October 22, 2012 | Quote

Tick-Tock Tehran

There have been two big stories about Iran in recent weeks. One is that Iran's currency, the rial, is in freefall. The other is that Iran's nuclear program is in overdrive. So the question becomes: Which one will blow up first?

A report earlier this month from the Washington, D.C.-based Institute for Science and International Security (ISIS) warns that Tehran may be closer than even the Israelis think to enriching uranium to about 90%, the grade needed for a nuclear weapon. According to the ISIS study, the Iranians could combine their stockpiles of civilian- and medium-grade uranium to produce a bomb's worth of 90% uranium in about two to four months.

That doesn't put Iran within sight of a bomb, at least not yet. “Iran would need many additional months to manufacture a nuclear device suitable for underground testing,” the report says, “and even longer to make a reliable warhead for a ballistic missile.”

But this judgment assumes that Iran seeks to have a sophisticated nuclear weapon from the get-go, rather than a crude “gun-type” bomb of the sort that leveled Hiroshima, and which would be much simpler to produce. The judgment also assumes that Iran has no more enriched uranium than what the International Atomic Energy Agency reports it has. Yet Tehran has a record of nuclear deceit. Intelligence analysts shouldn't assume that absence of evidence means evidence of absence.

Then there's the Iranian economy. The Obama Administration is pointing to the recent sharp drop in the rial—down about 80% against the dollar in the last year, including a 40% tumble over a single weekend in September—as evidence that sanctions are having a devastating effect and could tilt Tehran away from its nuclear ambitions.

But while Iran's economy is undoubtedly in bad shape, that has less to do with sanctions than with ordinary economic mismanagement. The government botched a subsidy reform last year, in which it tried to compensate for the elimination of fuel subsidies with cash handouts. Years of loose monetary policy have led to an annual inflation rate estimated by economist Steve Hanke to be approaching 200%. Last month's abrupt devaluation was largely the result of a government crackdown on black market currency traders.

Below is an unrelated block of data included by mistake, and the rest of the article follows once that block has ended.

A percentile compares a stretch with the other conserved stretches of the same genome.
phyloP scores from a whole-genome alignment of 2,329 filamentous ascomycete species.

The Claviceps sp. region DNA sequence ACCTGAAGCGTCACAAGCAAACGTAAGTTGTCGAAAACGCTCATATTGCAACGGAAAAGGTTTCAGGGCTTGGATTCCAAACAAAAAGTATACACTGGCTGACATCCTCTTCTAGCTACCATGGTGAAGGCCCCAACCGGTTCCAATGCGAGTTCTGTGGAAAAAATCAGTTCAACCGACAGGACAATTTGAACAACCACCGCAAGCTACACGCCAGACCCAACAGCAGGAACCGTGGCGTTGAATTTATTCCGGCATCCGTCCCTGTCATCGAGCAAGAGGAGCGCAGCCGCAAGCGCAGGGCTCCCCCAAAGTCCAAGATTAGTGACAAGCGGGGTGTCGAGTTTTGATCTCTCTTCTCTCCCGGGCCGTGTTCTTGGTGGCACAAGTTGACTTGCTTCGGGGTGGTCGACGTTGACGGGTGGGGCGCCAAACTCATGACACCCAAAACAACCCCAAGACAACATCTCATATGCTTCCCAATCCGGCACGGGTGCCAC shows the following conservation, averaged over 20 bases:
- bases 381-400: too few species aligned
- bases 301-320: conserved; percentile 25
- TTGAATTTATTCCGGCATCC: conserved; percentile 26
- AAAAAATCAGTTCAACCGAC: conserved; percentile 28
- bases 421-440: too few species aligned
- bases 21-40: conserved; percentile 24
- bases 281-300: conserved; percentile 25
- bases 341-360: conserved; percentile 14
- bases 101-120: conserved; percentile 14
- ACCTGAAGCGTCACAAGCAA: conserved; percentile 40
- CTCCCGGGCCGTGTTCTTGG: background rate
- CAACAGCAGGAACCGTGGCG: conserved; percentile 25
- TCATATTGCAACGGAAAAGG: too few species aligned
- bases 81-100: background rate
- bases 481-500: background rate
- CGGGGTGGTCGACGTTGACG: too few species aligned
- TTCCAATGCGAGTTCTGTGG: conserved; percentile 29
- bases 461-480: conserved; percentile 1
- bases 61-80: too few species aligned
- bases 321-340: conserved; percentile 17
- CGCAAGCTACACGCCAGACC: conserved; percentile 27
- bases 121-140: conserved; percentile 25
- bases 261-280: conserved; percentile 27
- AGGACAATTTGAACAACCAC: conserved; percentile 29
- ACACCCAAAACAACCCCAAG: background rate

It's true that sanctions have hit some Iranian businesses, especially those that rely on imported parts. Sanctions have also cut sharply into the regime's oil exports, down to about a million barrels a day from 2.25 million a year ago. But while exports are down sharply, revenues are off only 17% since 2010, thanks to higher oil prices. Iran is expected to earn $53 billion in oil revenues in 2012.

That doesn't mean the Iranians can rest easy. Economic forecasting by the Foundation for Defense of Democracies suggests that on current trends Iran could exhaust its foreign-exchange reserves, currently estimated at about $90 billion, by July 2014. The date could probably be moved forward by a massive intensification of sanctions, including an end to the waivers the Obama Administration has been handing out to any country that reduces its consumption of Iranian energy. Tighter money from the Federal Reserve would also go far to reduce commodity inflation, as it did during Paul Volcker's tenure in the early 1980s.

Yet forcing a balance-of-payments crisis on Iran doesn't mean it will abandon its nuclear ambitions. As Mark Dubowitz of the Foundation for Defense of Democracies notes, sanctions on Iraq and South Africa also caused balance-of-payment crises without immediately toppling the regime. Countries don't have the same pain threshold, and the Islamic Republic has shown it's prepared to impose a lot of suffering on its own people to achieve its goals.

There is also a risk that sanctions, instead of slowing Iran's nuclear programs, might accelerate them. The lesson from the nuclear breakouts of Pakistan in 1998 and North Korea in 2006 is that international condemnation for going nuclear is short-lived while the gain in diplomatic leverage is great. Pyongyang was removed from the U.S. list of terrorism sponsors within a couple of years of its first nuclear test in 2006—and by the Bush Administration, no less.

In last week's Vice Presidential debate, Joe Biden insisted the U.S. has plenty of time to deal with the Iranian nuclear threat. The only people who should take comfort in that judgment are Tehran's mullahs.


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